In the first part of this study, we aimed at establishing whether two previously identified thyroid disruptors, the insecticide 1,1,1-trichloro-2,2- bis(p-chlorophenyl)ethane (DDT) and Aroclor 1254 (a complex mixture of polychlorinated water), may inhibit the thyrotropin (TSH) receptor (TSHr) activity. DDT and Aroclor 1254 were shown to inhibit both the basal and bovine TSH (bTSH)-stimulated accumulation of cAMP in Chinese hamster ovary (CHO)-K1 cells stably transfected with the TSHr. Furthermore, both DDT and Aroclor 1254 did indeed prevent cAMP accumulation, as induced by the constitutive activity of a point mutant TSHr(A623I) transiently transfected in African green monkey kidney fibroblast COS-7 cells. Neither trypsin digestion of the extracellular domain (ECD) nor deletion of the ECD in a mutant TSHr trunk transiently transfected in COS-7 cells counteracted the inhibitory activity of DDT and Aroclor 1254. DDT exerted a weak inhibitory activity against forskolin in both CHO-K1 and COS-7 cells, whereas it was nil against the agonists dopamine and 5-(N-ethyl-carboxamido)-adenosine (NECA) in CHO cells stably transfected with the dopamine D1 receptor and in COS-7 cells transiently transfected with the adenosine type 2a receptor (A2a receptor). Furthermore, DDT was inactive against the stimulation by isoproterenol of the endogenously expressed β2 adrenergic receptor in COS-7 cells. Conversely, Aroclor 1254 inhibited completely forskolin activity in CHO-K1 cells, but not in COS-7 cells. Furthermore, it did not prevent accumulation of cAMP as induced by NECA in A2a transfected cells. We interpreted these results as indicating that DDT and possibly Aroclor 1254 may have an uncompetitive inverse agonist activity for the TSHr. The following experiments was performed to test whether other compounds that are structurally correlated to DDT may also behave as potential TSH receptor inhibitors.
Amongst the compounds structurally homologous to DDT, quercentin, kanferol and stirbestrol showed the strongest inhibitory effect on cAMP accumulation in TSH-stimulated CHO-TSHr transfected cells. Since several of these compounds, like DDT itself, have an estrogenic activity, it is likely that their cell binding sites may be physiologically relevant for estrogens. As a matter of fact, thyroid stimulating hormone (TSH), luteinizing hormone (LH) and follicle-stimulating hormone (FHS) receptors are all members of the glycoprotein hormone receptor family and there are indications that estrogens can inhibit the activity of both LHr and/or FSHr. In line with this view, there are a number of functional experiments showing that DDT may inhibiting the activity of TSHr, LHr and FSHr. Furthermore, the estradiol can also inhibit the LHr activity at concentrations that are considered physiological in the in ovarian follicle, thus indicating that it might play a role in oocyte maturation. These experiments support the concept that DDT may act through an hypothetical “estrogenic binding site” conserved throughout evolution in the glycoprotein hormone receptor family.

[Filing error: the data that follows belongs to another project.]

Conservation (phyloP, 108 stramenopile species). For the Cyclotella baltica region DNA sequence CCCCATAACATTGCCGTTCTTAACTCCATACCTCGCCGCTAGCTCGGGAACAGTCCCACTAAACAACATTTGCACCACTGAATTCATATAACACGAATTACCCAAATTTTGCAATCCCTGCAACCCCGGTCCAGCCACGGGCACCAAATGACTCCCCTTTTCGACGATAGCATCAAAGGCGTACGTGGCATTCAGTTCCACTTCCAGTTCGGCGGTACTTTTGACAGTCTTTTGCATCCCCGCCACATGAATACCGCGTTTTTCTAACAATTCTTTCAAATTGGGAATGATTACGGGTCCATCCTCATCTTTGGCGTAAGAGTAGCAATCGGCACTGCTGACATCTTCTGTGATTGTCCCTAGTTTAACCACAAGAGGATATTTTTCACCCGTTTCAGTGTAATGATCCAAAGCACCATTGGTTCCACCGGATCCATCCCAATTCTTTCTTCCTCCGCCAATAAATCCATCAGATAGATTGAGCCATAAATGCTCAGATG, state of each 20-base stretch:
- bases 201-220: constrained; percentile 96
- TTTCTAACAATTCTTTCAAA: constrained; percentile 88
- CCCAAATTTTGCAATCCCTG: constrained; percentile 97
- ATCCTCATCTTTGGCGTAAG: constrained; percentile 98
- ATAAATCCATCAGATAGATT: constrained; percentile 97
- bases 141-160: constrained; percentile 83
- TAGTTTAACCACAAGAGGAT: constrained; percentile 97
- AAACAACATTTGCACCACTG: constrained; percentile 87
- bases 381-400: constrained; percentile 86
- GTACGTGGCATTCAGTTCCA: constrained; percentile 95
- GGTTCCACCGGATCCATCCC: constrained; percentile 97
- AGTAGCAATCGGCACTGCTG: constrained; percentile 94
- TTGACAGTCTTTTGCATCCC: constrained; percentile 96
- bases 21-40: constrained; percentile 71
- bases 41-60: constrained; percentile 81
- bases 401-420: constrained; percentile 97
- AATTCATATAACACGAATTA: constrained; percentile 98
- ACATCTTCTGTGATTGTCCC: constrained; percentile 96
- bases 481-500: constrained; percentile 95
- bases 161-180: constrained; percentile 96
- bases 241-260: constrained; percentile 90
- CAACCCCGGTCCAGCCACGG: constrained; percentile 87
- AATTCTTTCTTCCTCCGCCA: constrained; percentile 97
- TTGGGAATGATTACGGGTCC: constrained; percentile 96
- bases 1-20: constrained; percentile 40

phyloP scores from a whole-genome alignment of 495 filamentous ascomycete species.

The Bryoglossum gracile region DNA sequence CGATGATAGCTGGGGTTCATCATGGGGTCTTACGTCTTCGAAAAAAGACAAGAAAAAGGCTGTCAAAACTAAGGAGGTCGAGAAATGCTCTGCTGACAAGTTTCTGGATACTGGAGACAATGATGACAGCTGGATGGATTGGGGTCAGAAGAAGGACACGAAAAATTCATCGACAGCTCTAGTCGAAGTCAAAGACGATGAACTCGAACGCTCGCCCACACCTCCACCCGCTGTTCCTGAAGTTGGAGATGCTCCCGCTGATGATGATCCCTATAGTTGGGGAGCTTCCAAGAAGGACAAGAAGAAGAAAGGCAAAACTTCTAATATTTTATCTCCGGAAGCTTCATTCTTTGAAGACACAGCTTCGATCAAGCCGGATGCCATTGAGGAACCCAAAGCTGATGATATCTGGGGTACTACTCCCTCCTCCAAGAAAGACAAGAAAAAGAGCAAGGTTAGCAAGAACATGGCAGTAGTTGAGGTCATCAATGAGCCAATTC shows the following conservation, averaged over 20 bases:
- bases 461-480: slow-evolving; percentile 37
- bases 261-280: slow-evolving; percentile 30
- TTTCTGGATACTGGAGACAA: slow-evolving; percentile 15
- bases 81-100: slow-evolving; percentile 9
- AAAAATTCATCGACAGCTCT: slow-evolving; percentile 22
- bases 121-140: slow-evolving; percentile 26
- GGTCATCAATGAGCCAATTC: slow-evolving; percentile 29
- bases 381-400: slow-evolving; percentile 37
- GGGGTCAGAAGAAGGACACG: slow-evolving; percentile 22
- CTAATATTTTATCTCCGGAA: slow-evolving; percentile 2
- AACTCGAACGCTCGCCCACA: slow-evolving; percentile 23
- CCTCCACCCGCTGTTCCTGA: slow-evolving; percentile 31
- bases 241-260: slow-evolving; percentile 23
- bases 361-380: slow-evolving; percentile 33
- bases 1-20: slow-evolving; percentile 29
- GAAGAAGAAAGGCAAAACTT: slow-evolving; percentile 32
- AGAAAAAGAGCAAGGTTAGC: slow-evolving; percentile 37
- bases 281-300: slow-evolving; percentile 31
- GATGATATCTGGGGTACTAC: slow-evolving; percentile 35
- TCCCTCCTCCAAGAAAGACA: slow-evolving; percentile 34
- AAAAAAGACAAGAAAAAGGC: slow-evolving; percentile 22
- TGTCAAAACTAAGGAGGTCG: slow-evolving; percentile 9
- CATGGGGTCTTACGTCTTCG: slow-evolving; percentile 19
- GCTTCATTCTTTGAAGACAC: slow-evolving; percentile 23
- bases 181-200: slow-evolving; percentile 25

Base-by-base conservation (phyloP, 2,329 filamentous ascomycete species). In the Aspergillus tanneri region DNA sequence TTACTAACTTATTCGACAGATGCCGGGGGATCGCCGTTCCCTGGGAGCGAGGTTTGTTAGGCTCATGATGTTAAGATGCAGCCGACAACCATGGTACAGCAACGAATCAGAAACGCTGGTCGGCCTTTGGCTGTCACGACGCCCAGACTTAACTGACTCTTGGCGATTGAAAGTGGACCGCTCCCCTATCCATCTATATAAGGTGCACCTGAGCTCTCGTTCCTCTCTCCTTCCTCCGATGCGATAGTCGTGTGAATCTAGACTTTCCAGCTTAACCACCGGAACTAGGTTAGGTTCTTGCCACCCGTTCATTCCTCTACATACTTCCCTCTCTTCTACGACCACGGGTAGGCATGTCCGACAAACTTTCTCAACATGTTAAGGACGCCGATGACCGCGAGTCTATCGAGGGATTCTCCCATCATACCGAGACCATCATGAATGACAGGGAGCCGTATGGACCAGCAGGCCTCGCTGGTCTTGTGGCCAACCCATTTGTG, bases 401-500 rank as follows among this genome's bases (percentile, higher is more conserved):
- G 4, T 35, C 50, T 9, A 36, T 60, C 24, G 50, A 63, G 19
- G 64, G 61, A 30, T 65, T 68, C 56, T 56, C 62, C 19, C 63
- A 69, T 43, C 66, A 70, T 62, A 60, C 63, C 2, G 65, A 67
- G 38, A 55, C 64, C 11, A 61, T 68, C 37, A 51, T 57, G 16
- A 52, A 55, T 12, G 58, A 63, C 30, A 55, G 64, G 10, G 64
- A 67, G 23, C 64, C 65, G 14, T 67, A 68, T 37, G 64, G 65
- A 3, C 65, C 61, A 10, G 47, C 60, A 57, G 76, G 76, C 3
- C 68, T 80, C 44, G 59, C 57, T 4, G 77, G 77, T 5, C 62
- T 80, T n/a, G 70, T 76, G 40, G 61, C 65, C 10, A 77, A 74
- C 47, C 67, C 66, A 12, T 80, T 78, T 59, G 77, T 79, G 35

To further deepen our knowledge on the effects induced by DDT, we examined how DDT alter the process of TSHr internalization in CHO-TSHr transfected cells. When these cells were probed immunocytochemically with anti-TSH receptor antibodies, the receptor appeared to be mostly expressed on the plasma membrane. By comparison, the overall antibody fluorescence became primarily restricted to a juxta-nuclear position when CHO-TSHr cells were exposed to [1 mU/ml] TSH for 1 or 5 min. However, in the presence of DDT, this fluorescence maintained a peripheral location along the cell plasma membrane, even when CHO-TSHr cells were simultaneously stimulated with TSH for 1 and 5 minutes. To verify the specificity of DDT on TSH receptor, CHO cells transfected with the A2a receptor were used as a control. Following 1 min stimulation with the agonist Neca, A2a receptors were gradually internalized regardless of the presence of DDT in the culture medium, thus confirming the specificity of DDT for the TSHr.
In the last part of the project, we aimed at setting up an assay to perform intramolecular fluorescence resonance energy transfer (FRET) to studying directly the mechanism by which DDT and its analogues interact with the TSHr. To this purpose, a tetracystein motif acting as a binding site for the fluorescein Arsenical Hairpin (FlAsH) compound was inserted into the carboxyl terminal domain of the TSHr. FlAsH is known to become fluorescent only when bound to this tetracystein motif. Due to the small size of the FlAsH coumpound, this modified TSH receptor may prove more adequate for intramolecular FRET than other chromophores that are known to cause large steric hindrance or even interact with the receptor function (GFP, YFP, etc). In this study the TSHr-FlAsH mutantion was initially characterized in several cell lines, and eventually the best results were obtained with HeLa cells. It is my intention to continue these experiments by trying to introduce the FlAsH motif in the third intracellular loop of the TSHr together with the cyan fluorescent protein at its carboxyl terminal. In principle, these modifications should allow us to perform an intramolecular FRET of the TSHr and hopefully to investigate in more detail the effect exerted by estradiol on the LH receptor.